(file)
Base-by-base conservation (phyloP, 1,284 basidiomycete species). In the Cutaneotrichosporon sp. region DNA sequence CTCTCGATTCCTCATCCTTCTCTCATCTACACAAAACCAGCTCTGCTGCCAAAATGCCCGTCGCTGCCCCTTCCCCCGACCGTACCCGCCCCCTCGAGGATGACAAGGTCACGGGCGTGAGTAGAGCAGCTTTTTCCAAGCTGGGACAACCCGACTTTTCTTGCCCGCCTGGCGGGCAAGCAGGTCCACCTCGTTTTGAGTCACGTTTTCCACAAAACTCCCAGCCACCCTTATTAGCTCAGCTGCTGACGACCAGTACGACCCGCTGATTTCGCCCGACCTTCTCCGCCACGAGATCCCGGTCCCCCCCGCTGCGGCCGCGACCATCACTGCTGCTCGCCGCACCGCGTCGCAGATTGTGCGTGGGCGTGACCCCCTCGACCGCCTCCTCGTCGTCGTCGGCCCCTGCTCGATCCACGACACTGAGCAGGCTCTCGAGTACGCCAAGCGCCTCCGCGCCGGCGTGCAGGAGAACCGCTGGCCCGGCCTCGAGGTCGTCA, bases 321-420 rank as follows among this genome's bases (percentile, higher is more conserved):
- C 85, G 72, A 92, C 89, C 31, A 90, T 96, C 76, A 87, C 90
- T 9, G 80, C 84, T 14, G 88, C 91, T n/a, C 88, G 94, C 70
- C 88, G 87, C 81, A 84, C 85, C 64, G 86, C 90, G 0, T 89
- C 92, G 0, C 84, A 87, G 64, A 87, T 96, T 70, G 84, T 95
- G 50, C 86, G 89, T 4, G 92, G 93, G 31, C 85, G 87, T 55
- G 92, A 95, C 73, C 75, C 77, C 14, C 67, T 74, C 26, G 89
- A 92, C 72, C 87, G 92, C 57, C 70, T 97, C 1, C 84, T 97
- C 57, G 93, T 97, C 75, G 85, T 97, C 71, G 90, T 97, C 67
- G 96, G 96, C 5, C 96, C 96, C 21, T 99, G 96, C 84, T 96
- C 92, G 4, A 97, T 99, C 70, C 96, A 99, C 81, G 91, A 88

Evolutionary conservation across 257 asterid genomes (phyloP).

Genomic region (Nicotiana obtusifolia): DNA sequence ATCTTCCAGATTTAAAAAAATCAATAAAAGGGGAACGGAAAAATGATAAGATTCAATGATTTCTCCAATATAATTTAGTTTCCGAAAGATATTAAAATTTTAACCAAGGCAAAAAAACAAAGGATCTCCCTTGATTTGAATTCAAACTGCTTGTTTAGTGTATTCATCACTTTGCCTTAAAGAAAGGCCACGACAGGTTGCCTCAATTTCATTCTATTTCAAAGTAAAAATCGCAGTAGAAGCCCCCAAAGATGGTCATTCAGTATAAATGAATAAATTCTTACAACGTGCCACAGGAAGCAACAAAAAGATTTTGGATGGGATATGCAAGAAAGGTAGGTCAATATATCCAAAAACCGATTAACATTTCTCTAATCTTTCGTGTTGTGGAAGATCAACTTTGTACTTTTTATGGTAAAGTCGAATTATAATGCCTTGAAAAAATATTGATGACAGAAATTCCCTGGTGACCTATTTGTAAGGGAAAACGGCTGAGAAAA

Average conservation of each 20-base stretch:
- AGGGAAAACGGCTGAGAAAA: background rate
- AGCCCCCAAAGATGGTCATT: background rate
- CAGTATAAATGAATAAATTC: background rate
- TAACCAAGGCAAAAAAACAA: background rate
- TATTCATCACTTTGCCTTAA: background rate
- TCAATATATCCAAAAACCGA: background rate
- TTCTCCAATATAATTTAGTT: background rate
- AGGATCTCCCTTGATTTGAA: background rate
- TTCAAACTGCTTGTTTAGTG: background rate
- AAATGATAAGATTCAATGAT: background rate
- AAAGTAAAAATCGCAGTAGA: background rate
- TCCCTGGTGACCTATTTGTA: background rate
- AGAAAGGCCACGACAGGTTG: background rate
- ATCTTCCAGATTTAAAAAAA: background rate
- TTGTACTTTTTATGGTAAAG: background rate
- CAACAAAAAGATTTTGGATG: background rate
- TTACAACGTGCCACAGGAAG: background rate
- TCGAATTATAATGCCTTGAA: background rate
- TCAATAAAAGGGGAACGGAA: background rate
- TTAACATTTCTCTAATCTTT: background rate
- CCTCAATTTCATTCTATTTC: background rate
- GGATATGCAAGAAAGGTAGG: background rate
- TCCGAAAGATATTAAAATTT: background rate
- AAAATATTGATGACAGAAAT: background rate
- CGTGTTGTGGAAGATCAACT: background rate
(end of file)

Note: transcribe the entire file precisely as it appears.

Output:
Base-by-base conservation (phyloP, 1,284 basidiomycete species). In the Cutaneotrichosporon sp. region DNA sequence CTCTCGATTCCTCATCCTTCTCTCATCTACACAAAACCAGCTCTGCTGCCAAAATGCCCGTCGCTGCCCCTTCCCCCGACCGTACCCGCCCCCTCGAGGATGACAAGGTCACGGGCGTGAGTAGAGCAGCTTTTTCCAAGCTGGGACAACCCGACTTTTCTTGCCCGCCTGGCGGGCAAGCAGGTCCACCTCGTTTTGAGTCACGTTTTCCACAAAACTCCCAGCCACCCTTATTAGCTCAGCTGCTGACGACCAGTACGACCCGCTGATTTCGCCCGACCTTCTCCGCCACGAGATCCCGGTCCCCCCCGCTGCGGCCGCGACCATCACTGCTGCTCGCCGCACCGCGTCGCAGATTGTGCGTGGGCGTGACCCCCTCGACCGCCTCCTCGTCGTCGTCGGCCCCTGCTCGATCCACGACACTGAGCAGGCTCTCGAGTACGCCAAGCGCCTCCGCGCCGGCGTGCAGGAGAACCGCTGGCCCGGCCTCGAGGTCGTCA, bases 321-420 rank as follows among this genome's bases (percentile, higher is more conserved):
- C 85, G 72, A 92, C 89, C 31, A 90, T 96, C 76, A 87, C 90
- T 9, G 80, C 84, T 14, G 88, C 91, T n/a, C 88, G 94, C 70
- C 88, G 87, C 81, A 84, C 85, C 64, G 86, C 90, G 0, T 89
- C 92, G 0, C 84, A 87, G 64, A 87, T 96, T 70, G 84, T 95
- G 50, C 86, G 89, T 4, G 92, G 93, G 31, C 85, G 87, T 55
- G 92, A 95, C 73, C 75, C 77, C 14, C 67, T 74, C 26, G 89
- A 92, C 72, C 87, G 92, C 57, C 70, T 97, C 1, C 84, T 97
- C 57, G 93, T 97, C 75, G 85, T 97, C 71, G 90, T 97, C 67
- G 96, G 96, C 5, C 96, C 96, C 21, T 99, G 96, C 84, T 96
- C 92, G 4, A 97, T 99, C 70, C 96, A 99, C 81, G 91, A 88

Evolutionary conservation across 257 asterid genomes (phyloP).

Genomic region (Nicotiana obtusifolia): DNA sequence ATCTTCCAGATTTAAAAAAATCAATAAAAGGGGAACGGAAAAATGATAAGATTCAATGATTTCTCCAATATAATTTAGTTTCCGAAAGATATTAAAATTTTAACCAAGGCAAAAAAACAAAGGATCTCCCTTGATTTGAATTCAAACTGCTTGTTTAGTGTATTCATCACTTTGCCTTAAAGAAAGGCCACGACAGGTTGCCTCAATTTCATTCTATTTCAAAGTAAAAATCGCAGTAGAAGCCCCCAAAGATGGTCATTCAGTATAAATGAATAAATTCTTACAACGTGCCACAGGAAGCAACAAAAAGATTTTGGATGGGATATGCAAGAAAGGTAGGTCAATATATCCAAAAACCGATTAACATTTCTCTAATCTTTCGTGTTGTGGAAGATCAACTTTGTACTTTTTATGGTAAAGTCGAATTATAATGCCTTGAAAAAATATTGATGACAGAAATTCCCTGGTGACCTATTTGTAAGGGAAAACGGCTGAGAAAA

Average conservation of each 20-base stretch:
- AGGGAAAACGGCTGAGAAAA: background rate
- AGCCCCCAAAGATGGTCATT: background rate
- CAGTATAAATGAATAAATTC: background rate
- TAACCAAGGCAAAAAAACAA: background rate
- TATTCATCACTTTGCCTTAA: background rate
- TCAATATATCCAAAAACCGA: background rate
- TTCTCCAATATAATTTAGTT: background rate
- AGGATCTCCCTTGATTTGAA: background rate
- TTCAAACTGCTTGTTTAGTG: background rate
- AAATGATAAGATTCAATGAT: background rate
- AAAGTAAAAATCGCAGTAGA: background rate
- TCCCTGGTGACCTATTTGTA: background rate
- AGAAAGGCCACGACAGGTTG: background rate
- ATCTTCCAGATTTAAAAAAA: background rate
- TTGTACTTTTTATGGTAAAG: background rate
- CAACAAAAAGATTTTGGATG: background rate
- TTACAACGTGCCACAGGAAG: background rate
- TCGAATTATAATGCCTTGAA: background rate
- TCAATAAAAGGGGAACGGAA: background rate
- TTAACATTTCTCTAATCTTT: background rate
- CCTCAATTTCATTCTATTTC: background rate
- GGATATGCAAGAAAGGTAGG: background rate
- TCCGAAAGATATTAAAATTT: background rate
- AAAATATTGATGACAGAAAT: background rate
- CGTGTTGTGGAAGATCAACT: background rate